Ben’s Energy Wrap


Of all my friends, I count Ben as one of the more valuable sources of field-tested information for hiking. Ben has hiked across the desert in Israel, walked the entire PCT in a summer (with dog in tow), and tramped around the backwoods of Washington and Oregon doing forest surveys.

The guy has done some walking.

And when it comes to food, he knows what packs well and what’ll keep you going, so naturally on one of our climbing trips, he turned me on to a recipe for a wrap that’s easy to throw in a pack, gives you tons of energy, and tastes great.

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The List

About four years ago, I started to get the travel bug in a serious way. I’d taken my share of trips to various parts of the country by plane, seen a thing or two, but I always wondered what lay between point A and point B. What made up all those miles between airports? I’d taken a few road trips, but nothing much beyond the five hour drive to Seattle. I don’t even really remember what flipped the switch in me, but one day in the summer of 2005, I decided to spend two weeks driving across a significant portion of the northwest US.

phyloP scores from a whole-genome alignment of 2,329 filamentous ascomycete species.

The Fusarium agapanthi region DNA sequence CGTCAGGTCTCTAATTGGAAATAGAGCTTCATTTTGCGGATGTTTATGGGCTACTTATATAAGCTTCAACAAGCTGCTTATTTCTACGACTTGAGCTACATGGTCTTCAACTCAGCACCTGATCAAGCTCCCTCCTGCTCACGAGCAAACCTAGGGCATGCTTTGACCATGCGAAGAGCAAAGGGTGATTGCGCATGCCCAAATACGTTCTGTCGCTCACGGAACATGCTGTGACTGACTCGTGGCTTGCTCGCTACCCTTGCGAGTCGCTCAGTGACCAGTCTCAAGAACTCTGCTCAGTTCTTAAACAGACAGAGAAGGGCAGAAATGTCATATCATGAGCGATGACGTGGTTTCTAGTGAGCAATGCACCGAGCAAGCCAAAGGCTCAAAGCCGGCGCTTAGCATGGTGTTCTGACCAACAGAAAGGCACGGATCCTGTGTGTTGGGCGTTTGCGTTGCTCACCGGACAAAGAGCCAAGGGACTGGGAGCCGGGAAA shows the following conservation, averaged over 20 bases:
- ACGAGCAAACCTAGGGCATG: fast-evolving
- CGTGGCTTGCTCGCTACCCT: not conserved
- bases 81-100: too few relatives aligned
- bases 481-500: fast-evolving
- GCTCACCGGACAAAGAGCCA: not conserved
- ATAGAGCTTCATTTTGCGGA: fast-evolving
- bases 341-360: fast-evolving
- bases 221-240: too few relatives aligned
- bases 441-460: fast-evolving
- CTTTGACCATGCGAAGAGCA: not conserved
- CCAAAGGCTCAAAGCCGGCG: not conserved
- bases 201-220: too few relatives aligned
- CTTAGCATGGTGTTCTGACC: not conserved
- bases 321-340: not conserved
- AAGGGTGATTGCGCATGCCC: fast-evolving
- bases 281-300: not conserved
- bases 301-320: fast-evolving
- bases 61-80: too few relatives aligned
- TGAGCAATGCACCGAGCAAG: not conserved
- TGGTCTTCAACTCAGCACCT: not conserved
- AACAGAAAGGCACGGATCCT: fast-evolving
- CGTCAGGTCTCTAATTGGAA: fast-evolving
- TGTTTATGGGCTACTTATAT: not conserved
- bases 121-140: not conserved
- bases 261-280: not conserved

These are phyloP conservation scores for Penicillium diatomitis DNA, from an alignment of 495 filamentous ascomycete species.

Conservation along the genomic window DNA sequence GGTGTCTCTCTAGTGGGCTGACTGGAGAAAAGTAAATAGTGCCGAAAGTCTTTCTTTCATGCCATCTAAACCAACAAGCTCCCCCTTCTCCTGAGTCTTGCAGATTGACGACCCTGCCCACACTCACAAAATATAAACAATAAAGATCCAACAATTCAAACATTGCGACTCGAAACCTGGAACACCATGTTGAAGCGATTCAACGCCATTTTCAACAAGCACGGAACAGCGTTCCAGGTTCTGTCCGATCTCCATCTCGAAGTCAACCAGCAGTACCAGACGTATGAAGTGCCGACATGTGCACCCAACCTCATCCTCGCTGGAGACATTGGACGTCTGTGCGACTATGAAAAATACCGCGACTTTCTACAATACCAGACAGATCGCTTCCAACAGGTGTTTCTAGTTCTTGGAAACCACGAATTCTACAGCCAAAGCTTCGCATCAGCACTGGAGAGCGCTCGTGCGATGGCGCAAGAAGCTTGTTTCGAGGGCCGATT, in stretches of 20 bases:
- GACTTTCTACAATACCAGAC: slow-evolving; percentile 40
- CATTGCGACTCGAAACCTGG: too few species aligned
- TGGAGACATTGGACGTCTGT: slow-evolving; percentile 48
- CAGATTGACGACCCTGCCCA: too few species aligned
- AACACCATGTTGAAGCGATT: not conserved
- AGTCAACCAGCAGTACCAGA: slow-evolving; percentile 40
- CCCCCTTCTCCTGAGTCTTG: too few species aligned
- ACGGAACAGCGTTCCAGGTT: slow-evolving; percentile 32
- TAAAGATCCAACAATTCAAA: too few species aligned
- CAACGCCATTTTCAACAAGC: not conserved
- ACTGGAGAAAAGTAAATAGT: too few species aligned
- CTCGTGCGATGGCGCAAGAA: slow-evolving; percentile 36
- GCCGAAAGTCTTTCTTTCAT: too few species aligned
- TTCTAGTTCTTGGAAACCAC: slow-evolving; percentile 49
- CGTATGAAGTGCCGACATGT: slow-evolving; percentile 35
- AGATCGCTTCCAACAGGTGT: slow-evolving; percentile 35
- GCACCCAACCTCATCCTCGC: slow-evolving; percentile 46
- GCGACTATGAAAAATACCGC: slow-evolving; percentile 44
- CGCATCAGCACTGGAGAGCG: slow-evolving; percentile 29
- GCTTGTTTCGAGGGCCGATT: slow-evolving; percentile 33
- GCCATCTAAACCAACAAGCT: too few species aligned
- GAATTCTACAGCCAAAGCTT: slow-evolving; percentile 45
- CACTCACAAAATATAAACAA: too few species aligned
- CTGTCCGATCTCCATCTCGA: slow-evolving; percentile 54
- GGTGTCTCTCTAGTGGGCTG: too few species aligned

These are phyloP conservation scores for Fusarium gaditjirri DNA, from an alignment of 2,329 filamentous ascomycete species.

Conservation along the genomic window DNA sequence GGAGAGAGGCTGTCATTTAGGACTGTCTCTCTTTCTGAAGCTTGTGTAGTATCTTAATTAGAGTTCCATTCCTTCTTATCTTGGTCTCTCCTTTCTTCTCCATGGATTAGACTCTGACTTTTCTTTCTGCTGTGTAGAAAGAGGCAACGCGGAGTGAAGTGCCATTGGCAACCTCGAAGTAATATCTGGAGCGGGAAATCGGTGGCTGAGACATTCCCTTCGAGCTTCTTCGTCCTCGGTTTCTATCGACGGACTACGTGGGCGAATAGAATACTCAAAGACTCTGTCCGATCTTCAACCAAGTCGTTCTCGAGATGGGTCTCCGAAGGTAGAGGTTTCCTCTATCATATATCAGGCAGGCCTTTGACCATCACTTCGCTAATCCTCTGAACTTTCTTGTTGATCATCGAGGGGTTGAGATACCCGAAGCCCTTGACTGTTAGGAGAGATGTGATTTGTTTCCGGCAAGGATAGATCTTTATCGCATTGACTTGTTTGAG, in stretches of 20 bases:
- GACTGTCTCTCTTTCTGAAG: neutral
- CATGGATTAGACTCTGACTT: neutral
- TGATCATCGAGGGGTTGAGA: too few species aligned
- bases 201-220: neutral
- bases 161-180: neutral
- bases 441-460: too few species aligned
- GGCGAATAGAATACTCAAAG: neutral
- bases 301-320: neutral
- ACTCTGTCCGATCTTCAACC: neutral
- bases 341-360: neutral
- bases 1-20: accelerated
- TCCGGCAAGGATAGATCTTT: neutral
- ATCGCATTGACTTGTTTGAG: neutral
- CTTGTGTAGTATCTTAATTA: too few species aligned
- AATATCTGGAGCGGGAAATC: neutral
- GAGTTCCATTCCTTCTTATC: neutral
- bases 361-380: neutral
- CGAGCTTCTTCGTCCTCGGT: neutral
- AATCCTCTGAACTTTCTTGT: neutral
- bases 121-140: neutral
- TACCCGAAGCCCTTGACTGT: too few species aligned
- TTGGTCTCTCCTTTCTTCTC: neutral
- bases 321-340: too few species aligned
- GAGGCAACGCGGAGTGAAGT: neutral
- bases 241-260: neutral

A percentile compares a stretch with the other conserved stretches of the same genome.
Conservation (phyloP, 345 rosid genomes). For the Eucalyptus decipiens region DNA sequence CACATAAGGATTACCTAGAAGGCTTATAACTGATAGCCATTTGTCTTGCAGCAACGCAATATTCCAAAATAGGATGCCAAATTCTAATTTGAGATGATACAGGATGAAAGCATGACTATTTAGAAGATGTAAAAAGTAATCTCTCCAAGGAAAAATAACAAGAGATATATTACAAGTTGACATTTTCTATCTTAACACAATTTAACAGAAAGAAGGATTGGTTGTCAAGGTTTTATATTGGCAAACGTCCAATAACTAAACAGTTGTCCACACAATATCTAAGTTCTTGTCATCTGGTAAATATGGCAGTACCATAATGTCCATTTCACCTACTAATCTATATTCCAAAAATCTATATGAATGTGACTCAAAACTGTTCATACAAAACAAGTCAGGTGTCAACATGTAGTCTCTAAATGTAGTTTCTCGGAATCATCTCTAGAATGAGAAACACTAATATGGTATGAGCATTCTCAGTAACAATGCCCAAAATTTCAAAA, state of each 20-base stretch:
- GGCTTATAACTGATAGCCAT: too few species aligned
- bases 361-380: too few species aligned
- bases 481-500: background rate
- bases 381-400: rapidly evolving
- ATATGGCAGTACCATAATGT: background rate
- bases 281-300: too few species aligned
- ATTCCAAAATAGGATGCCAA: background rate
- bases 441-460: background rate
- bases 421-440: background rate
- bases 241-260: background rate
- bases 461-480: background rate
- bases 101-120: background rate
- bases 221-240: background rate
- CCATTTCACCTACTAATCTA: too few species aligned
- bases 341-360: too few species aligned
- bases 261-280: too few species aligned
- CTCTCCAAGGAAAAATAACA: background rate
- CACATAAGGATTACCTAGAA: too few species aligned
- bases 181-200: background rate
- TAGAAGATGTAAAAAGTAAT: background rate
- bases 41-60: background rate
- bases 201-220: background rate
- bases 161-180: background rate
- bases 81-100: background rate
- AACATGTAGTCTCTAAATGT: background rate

The idea of planning for this kind of trip was daunting, especially since I intended to spend as many nights as possible camping out of my car on national forest land to save money and to experience more than just a roadside Motel 6 every night. By this point I’d spent quite a few nights sleeping in my 4-year-old Isuzu Rodeo while climbing at Smith Rock in central Oregon, so I had a pretty good system established for living out of a car, but a weekend away didn’t quite stack up to two weeks of calling my driver’s seat home.  Ultimately I planned for as many eventualities as I could think of, packed up my car, hoped for the best, and spent an amazing two weeks seeing parts of the US I’d only heard of, and many I hadn’t.

Since then, I’ve always made sure I had a copy of this list to reference for any trip I’m planning, regardless of how I get there. Some parts I leave out, some I add to, but it’s changed little over the years. There’s nothing revolutionary about the contents, nothing groundbreaking. It just works.

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